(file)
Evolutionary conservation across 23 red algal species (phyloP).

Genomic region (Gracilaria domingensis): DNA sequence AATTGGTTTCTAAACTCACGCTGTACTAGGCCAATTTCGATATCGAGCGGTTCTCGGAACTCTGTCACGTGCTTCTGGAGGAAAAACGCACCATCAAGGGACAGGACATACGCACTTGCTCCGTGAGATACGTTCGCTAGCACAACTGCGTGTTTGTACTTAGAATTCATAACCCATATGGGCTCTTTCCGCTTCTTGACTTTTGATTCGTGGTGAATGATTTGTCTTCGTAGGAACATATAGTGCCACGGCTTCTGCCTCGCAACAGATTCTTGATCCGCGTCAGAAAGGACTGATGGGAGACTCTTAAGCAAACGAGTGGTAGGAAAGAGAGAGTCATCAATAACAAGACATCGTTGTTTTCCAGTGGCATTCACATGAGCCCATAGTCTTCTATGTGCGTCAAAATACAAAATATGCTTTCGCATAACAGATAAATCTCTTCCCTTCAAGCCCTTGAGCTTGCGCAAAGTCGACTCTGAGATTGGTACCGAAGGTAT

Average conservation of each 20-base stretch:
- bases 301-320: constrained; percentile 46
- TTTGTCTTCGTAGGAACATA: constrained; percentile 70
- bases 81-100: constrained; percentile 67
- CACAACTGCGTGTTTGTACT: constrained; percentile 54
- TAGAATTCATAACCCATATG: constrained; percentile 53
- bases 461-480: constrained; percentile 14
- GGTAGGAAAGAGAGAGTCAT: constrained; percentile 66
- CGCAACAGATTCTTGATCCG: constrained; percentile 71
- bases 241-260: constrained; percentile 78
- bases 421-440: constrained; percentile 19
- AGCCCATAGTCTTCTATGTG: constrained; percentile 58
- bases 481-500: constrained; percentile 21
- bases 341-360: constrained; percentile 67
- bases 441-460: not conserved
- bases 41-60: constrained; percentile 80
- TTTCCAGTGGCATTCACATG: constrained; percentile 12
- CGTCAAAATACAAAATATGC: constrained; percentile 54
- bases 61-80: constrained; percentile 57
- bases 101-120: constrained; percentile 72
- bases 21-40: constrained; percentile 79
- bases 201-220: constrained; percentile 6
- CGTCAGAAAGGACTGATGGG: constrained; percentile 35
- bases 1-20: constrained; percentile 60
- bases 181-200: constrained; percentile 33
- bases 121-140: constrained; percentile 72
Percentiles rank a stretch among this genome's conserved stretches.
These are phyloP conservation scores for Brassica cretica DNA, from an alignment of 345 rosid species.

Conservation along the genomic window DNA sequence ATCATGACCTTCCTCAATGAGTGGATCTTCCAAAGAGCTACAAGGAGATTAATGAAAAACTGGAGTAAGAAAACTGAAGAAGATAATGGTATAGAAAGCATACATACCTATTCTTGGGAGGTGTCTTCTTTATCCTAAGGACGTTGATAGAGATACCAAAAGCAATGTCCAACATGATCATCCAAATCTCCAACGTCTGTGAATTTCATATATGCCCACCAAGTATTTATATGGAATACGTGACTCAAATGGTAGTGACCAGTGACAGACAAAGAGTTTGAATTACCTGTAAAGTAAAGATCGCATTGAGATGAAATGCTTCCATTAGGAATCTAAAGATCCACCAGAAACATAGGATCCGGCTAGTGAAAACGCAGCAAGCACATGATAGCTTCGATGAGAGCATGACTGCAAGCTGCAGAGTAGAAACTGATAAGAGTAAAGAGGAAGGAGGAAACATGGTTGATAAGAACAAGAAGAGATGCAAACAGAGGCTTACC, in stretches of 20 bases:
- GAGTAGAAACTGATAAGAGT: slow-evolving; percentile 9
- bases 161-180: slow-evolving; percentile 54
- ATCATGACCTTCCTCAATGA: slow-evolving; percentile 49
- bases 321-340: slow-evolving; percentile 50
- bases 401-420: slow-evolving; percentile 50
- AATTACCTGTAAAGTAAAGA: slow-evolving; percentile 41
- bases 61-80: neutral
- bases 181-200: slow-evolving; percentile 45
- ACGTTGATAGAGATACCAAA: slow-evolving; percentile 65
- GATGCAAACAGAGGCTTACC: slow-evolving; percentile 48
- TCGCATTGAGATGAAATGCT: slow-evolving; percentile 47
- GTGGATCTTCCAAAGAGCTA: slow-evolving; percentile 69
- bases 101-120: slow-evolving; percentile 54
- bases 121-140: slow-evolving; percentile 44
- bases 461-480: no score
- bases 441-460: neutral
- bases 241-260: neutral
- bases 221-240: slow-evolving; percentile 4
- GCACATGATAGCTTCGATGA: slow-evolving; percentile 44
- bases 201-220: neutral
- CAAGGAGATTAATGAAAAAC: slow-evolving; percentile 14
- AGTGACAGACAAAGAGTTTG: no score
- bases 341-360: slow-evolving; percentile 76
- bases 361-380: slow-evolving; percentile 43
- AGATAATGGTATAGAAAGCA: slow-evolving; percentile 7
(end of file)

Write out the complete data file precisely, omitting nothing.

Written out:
Evolutionary conservation across 23 red algal species (phyloP).

Genomic region (Gracilaria domingensis): DNA sequence AATTGGTTTCTAAACTCACGCTGTACTAGGCCAATTTCGATATCGAGCGGTTCTCGGAACTCTGTCACGTGCTTCTGGAGGAAAAACGCACCATCAAGGGACAGGACATACGCACTTGCTCCGTGAGATACGTTCGCTAGCACAACTGCGTGTTTGTACTTAGAATTCATAACCCATATGGGCTCTTTCCGCTTCTTGACTTTTGATTCGTGGTGAATGATTTGTCTTCGTAGGAACATATAGTGCCACGGCTTCTGCCTCGCAACAGATTCTTGATCCGCGTCAGAAAGGACTGATGGGAGACTCTTAAGCAAACGAGTGGTAGGAAAGAGAGAGTCATCAATAACAAGACATCGTTGTTTTCCAGTGGCATTCACATGAGCCCATAGTCTTCTATGTGCGTCAAAATACAAAATATGCTTTCGCATAACAGATAAATCTCTTCCCTTCAAGCCCTTGAGCTTGCGCAAAGTCGACTCTGAGATTGGTACCGAAGGTAT

Average conservation of each 20-base stretch:
- bases 301-320: constrained; percentile 46
- TTTGTCTTCGTAGGAACATA: constrained; percentile 70
- bases 81-100: constrained; percentile 67
- CACAACTGCGTGTTTGTACT: constrained; percentile 54
- TAGAATTCATAACCCATATG: constrained; percentile 53
- bases 461-480: constrained; percentile 14
- GGTAGGAAAGAGAGAGTCAT: constrained; percentile 66
- CGCAACAGATTCTTGATCCG: constrained; percentile 71
- bases 241-260: constrained; percentile 78
- bases 421-440: constrained; percentile 19
- AGCCCATAGTCTTCTATGTG: constrained; percentile 58
- bases 481-500: constrained; percentile 21
- bases 341-360: constrained; percentile 67
- bases 441-460: not conserved
- bases 41-60: constrained; percentile 80
- TTTCCAGTGGCATTCACATG: constrained; percentile 12
- CGTCAAAATACAAAATATGC: constrained; percentile 54
- bases 61-80: constrained; percentile 57
- bases 101-120: constrained; percentile 72
- bases 21-40: constrained; percentile 79
- bases 201-220: constrained; percentile 6
- CGTCAGAAAGGACTGATGGG: constrained; percentile 35
- bases 1-20: constrained; percentile 60
- bases 181-200: constrained; percentile 33
- bases 121-140: constrained; percentile 72
Percentiles rank a stretch among this genome's conserved stretches.
These are phyloP conservation scores for Brassica cretica DNA, from an alignment of 345 rosid species.

Conservation along the genomic window DNA sequence ATCATGACCTTCCTCAATGAGTGGATCTTCCAAAGAGCTACAAGGAGATTAATGAAAAACTGGAGTAAGAAAACTGAAGAAGATAATGGTATAGAAAGCATACATACCTATTCTTGGGAGGTGTCTTCTTTATCCTAAGGACGTTGATAGAGATACCAAAAGCAATGTCCAACATGATCATCCAAATCTCCAACGTCTGTGAATTTCATATATGCCCACCAAGTATTTATATGGAATACGTGACTCAAATGGTAGTGACCAGTGACAGACAAAGAGTTTGAATTACCTGTAAAGTAAAGATCGCATTGAGATGAAATGCTTCCATTAGGAATCTAAAGATCCACCAGAAACATAGGATCCGGCTAGTGAAAACGCAGCAAGCACATGATAGCTTCGATGAGAGCATGACTGCAAGCTGCAGAGTAGAAACTGATAAGAGTAAAGAGGAAGGAGGAAACATGGTTGATAAGAACAAGAAGAGATGCAAACAGAGGCTTACC, in stretches of 20 bases:
- GAGTAGAAACTGATAAGAGT: slow-evolving; percentile 9
- bases 161-180: slow-evolving; percentile 54
- ATCATGACCTTCCTCAATGA: slow-evolving; percentile 49
- bases 321-340: slow-evolving; percentile 50
- bases 401-420: slow-evolving; percentile 50
- AATTACCTGTAAAGTAAAGA: slow-evolving; percentile 41
- bases 61-80: neutral
- bases 181-200: slow-evolving; percentile 45
- ACGTTGATAGAGATACCAAA: slow-evolving; percentile 65
- GATGCAAACAGAGGCTTACC: slow-evolving; percentile 48
- TCGCATTGAGATGAAATGCT: slow-evolving; percentile 47
- GTGGATCTTCCAAAGAGCTA: slow-evolving; percentile 69
- bases 101-120: slow-evolving; percentile 54
- bases 121-140: slow-evolving; percentile 44
- bases 461-480: no score
- bases 441-460: neutral
- bases 241-260: neutral
- bases 221-240: slow-evolving; percentile 4
- GCACATGATAGCTTCGATGA: slow-evolving; percentile 44
- bases 201-220: neutral
- CAAGGAGATTAATGAAAAAC: slow-evolving; percentile 14
- AGTGACAGACAAAGAGTTTG: no score
- bases 341-360: slow-evolving; percentile 76
- bases 361-380: slow-evolving; percentile 43
- AGATAATGGTATAGAAAGCA: slow-evolving; percentile 7